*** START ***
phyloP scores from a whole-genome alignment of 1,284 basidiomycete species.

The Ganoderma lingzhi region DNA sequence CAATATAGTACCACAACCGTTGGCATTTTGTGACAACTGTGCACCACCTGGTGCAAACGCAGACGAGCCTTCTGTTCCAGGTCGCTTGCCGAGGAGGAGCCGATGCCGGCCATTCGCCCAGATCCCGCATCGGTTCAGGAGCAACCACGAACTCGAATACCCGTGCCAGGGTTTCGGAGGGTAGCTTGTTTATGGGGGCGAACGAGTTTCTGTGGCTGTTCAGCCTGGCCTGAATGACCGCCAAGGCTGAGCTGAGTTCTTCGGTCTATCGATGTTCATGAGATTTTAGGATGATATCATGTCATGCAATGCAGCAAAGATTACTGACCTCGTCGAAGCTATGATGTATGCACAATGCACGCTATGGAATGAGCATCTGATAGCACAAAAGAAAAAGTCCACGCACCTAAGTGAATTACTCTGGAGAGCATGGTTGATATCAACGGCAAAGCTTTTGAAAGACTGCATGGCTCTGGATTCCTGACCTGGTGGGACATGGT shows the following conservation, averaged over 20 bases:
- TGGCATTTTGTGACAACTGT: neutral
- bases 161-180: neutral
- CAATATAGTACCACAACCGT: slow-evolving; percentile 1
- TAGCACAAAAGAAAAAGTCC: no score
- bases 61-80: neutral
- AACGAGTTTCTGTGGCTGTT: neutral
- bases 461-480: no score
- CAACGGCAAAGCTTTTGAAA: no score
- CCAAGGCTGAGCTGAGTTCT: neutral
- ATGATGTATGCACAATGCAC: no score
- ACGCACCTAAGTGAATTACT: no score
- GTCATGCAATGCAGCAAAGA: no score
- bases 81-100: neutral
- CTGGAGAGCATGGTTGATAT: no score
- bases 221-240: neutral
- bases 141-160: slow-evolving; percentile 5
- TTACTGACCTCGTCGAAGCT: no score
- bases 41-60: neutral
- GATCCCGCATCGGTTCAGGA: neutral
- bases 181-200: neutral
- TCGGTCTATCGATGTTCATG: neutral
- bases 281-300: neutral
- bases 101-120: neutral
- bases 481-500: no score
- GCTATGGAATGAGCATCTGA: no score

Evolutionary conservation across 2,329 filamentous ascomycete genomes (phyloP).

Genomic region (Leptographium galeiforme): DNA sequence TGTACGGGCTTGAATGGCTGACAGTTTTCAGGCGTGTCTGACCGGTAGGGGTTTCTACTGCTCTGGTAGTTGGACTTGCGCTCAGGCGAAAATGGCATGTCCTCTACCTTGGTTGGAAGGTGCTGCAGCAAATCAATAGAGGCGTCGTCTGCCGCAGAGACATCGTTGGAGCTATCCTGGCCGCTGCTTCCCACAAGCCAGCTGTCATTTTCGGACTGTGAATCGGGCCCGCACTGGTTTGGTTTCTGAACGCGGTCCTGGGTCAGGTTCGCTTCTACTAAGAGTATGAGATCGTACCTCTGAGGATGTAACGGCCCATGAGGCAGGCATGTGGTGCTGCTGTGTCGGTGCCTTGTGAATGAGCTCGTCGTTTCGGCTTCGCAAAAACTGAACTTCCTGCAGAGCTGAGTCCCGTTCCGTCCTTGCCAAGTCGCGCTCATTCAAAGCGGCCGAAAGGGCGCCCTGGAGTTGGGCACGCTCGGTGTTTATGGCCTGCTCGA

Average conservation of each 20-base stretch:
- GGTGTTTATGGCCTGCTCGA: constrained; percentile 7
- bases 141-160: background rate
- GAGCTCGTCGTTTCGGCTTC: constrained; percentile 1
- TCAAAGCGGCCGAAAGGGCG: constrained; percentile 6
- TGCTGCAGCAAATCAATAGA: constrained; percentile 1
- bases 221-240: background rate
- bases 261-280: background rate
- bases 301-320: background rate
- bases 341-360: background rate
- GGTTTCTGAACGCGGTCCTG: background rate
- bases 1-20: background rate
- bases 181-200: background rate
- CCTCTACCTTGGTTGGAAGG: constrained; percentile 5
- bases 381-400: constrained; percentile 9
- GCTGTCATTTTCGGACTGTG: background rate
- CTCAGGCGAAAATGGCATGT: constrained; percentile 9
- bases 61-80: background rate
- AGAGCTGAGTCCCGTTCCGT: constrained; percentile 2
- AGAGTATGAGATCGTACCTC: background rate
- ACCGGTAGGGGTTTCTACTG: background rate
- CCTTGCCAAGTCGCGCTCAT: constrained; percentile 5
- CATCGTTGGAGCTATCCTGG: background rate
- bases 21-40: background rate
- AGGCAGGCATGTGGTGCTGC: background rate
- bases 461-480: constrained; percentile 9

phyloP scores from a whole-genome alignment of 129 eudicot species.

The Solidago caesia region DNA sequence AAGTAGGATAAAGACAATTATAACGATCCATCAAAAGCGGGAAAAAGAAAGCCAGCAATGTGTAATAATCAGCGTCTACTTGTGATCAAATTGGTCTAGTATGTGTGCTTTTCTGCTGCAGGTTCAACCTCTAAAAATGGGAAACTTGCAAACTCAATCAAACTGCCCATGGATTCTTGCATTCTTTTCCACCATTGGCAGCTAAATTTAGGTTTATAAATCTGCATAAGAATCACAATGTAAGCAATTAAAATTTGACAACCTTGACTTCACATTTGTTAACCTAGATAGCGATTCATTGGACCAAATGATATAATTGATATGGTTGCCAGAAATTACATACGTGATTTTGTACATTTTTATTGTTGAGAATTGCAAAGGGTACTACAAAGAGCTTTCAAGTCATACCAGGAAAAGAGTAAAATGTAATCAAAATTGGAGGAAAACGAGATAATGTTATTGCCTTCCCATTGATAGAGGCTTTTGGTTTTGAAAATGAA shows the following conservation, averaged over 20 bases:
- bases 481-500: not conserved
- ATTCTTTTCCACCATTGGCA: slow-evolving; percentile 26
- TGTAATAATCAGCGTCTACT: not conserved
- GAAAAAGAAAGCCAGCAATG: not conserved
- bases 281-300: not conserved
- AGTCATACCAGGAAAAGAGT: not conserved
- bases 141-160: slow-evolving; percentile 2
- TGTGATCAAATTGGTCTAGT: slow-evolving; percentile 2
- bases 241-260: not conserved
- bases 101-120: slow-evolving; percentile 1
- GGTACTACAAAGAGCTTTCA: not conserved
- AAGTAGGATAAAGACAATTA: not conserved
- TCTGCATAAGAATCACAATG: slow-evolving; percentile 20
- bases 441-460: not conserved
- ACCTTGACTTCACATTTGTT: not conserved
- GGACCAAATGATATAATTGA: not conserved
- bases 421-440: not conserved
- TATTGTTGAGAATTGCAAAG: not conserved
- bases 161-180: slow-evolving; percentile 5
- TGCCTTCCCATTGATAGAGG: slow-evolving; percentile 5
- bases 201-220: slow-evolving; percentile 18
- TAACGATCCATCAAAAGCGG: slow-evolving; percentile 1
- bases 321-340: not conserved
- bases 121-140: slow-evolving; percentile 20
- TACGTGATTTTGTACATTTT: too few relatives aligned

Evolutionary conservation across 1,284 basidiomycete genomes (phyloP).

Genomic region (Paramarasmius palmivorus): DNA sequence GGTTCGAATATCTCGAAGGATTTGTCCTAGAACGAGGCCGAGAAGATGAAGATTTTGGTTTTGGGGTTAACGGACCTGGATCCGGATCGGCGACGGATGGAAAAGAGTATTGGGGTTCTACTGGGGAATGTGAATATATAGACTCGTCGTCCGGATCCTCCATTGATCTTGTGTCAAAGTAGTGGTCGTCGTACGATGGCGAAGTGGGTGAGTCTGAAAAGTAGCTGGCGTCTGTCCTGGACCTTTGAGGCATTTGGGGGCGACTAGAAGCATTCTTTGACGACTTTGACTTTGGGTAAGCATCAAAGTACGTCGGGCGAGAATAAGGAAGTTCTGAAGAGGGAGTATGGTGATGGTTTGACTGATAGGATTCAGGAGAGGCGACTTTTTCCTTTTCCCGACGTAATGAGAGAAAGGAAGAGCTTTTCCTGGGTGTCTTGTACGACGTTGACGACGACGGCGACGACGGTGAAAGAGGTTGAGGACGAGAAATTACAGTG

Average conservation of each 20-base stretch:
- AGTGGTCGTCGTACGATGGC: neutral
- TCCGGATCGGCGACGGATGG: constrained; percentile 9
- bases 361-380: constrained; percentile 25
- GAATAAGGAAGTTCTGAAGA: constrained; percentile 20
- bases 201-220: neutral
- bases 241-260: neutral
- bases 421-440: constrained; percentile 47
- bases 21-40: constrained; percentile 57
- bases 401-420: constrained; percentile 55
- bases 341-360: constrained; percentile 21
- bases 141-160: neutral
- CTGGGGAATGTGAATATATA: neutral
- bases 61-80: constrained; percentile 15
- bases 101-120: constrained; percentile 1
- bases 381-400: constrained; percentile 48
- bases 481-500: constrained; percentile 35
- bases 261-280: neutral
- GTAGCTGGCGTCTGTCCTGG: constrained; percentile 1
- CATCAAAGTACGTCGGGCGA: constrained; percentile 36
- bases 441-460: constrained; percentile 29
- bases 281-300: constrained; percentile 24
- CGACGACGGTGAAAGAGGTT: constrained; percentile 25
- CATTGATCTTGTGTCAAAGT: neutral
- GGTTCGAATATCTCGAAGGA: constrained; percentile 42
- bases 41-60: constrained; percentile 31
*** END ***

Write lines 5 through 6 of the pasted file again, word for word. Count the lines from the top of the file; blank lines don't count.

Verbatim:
- CAATATAGTACCACAACCGT: slow-evolving; percentile 1
- TAGCACAAAAGAAAAAGTCC: no score